13. Memorandum From the Joint Chiefs of Staff to Secretary of Defense McNamara1
Washington, January 8, 1966.
- Air Operations Against North Vietnam (U)
- (C) This memorandum provides the views and recommendations of the Joint Chiefs of Staff on air strikes against North Vietnam (NVN). It reflects their conviction that continuation of the stand-down is placing our forces under serious and progressively increasing military disadvantage.
- (S) Air strikes against the Democratic Republic of Vietnam (DRV) are an essential complement to US/Free World military operations [Page 36] in South Vietnam (SVN). The direct pressure of these air strikes is a principal means of persuading the DRV to cease its support and direction of the insurgency in SVN. The present stand-down contravenes that purpose and greatly weakens US negotiating leverage. Increased military actions in Laos or in SVN do not compensate for the loss of this leverage on the DRV nor for cessation of interference with the lines of communication (LOCs) in the DRV.
- (S) There is increasing evidence that considerable effort to repair damaged LOCs in NVN is now underway. Air defense capabilities are being improved, and a general recovery program is underway. While intelligence is lacking, DRV self-interest dictates that an increased flow of personnel and war material is moving to SVN. On the basis of past experience, confirming evidence may not become available until personnel and material are identified in SVN or until new units make contact with friendly forces. Of additional concern is the growing ability of the DRV, through reconstitution of its LOCs, to support overt aggression in the south. Thus, the results of our costly air effort against the north will have been negated unless operations of expanded scope are soon resumed. The decision to resume air strikes should be based on enemy capabilities to improve their posture. It should not be contingent upon obtaining hard evidence of infiltration and build-up in SVN.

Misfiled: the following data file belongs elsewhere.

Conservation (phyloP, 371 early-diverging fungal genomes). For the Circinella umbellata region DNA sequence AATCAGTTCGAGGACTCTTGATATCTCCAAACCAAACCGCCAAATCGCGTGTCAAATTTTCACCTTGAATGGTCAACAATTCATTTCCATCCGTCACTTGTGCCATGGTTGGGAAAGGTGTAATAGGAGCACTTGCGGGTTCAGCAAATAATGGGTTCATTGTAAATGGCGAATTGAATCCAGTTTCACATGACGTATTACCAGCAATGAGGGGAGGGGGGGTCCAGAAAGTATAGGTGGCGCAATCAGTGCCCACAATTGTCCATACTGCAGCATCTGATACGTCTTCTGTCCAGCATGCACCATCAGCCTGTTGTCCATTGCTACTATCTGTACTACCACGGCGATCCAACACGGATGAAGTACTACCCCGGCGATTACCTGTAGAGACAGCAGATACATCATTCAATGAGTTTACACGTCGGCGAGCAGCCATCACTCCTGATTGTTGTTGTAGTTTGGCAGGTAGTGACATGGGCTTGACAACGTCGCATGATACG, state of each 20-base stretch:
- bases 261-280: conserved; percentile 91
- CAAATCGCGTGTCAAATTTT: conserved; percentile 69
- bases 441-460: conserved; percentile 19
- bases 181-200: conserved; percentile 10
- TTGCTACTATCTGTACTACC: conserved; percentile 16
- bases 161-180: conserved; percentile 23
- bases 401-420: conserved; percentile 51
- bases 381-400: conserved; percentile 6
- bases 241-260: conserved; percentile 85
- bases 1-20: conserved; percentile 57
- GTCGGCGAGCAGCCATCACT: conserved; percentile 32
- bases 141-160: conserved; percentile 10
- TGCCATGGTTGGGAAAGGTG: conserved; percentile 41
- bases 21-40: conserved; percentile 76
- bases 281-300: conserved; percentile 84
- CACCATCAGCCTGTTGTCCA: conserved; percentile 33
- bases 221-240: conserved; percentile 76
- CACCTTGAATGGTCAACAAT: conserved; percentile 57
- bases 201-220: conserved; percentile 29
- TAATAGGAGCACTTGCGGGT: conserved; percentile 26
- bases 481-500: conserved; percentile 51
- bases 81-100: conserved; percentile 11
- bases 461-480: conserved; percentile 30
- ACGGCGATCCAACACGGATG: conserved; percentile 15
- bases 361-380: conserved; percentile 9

- (S) The Joint Chiefs of Staff recognize the merits of peace offensives, especially with respect to their impact on US and world opinion. However, experience cautions against the substantial risk in an all-out effort for negotiations during a stand-down. As time passes, it will become increasingly difficult to disengage from the stand-down. Protracted negotiations under these circumstances may, as in the Korean case, prove costly in American lives.
- (S) The Joint Chiefs of Staff consider the early resumption of offensive air operations essential if we are to avoid a misinterpretation of US resolve in Southeast Asia, redress advantages accruing to the DRV from the stand-down, and enter into meaningful negotiations from a position of strength.
- (TS) The Joint Chiefs of Staff therefore recommended that a policy decision be taken now to terminate the stand-down of offensive air operations against the DRV 48 hours subsequent to Shelepinʼs return to Moscow from Hanoi, by which time the Soviets would have had opportunity to communicate to us any substantive results of his visit.
For the Joint Chiefs of Staff:
Earle G. Wheeler2
Joint Chiefs of Staff
Joint Chiefs of Staff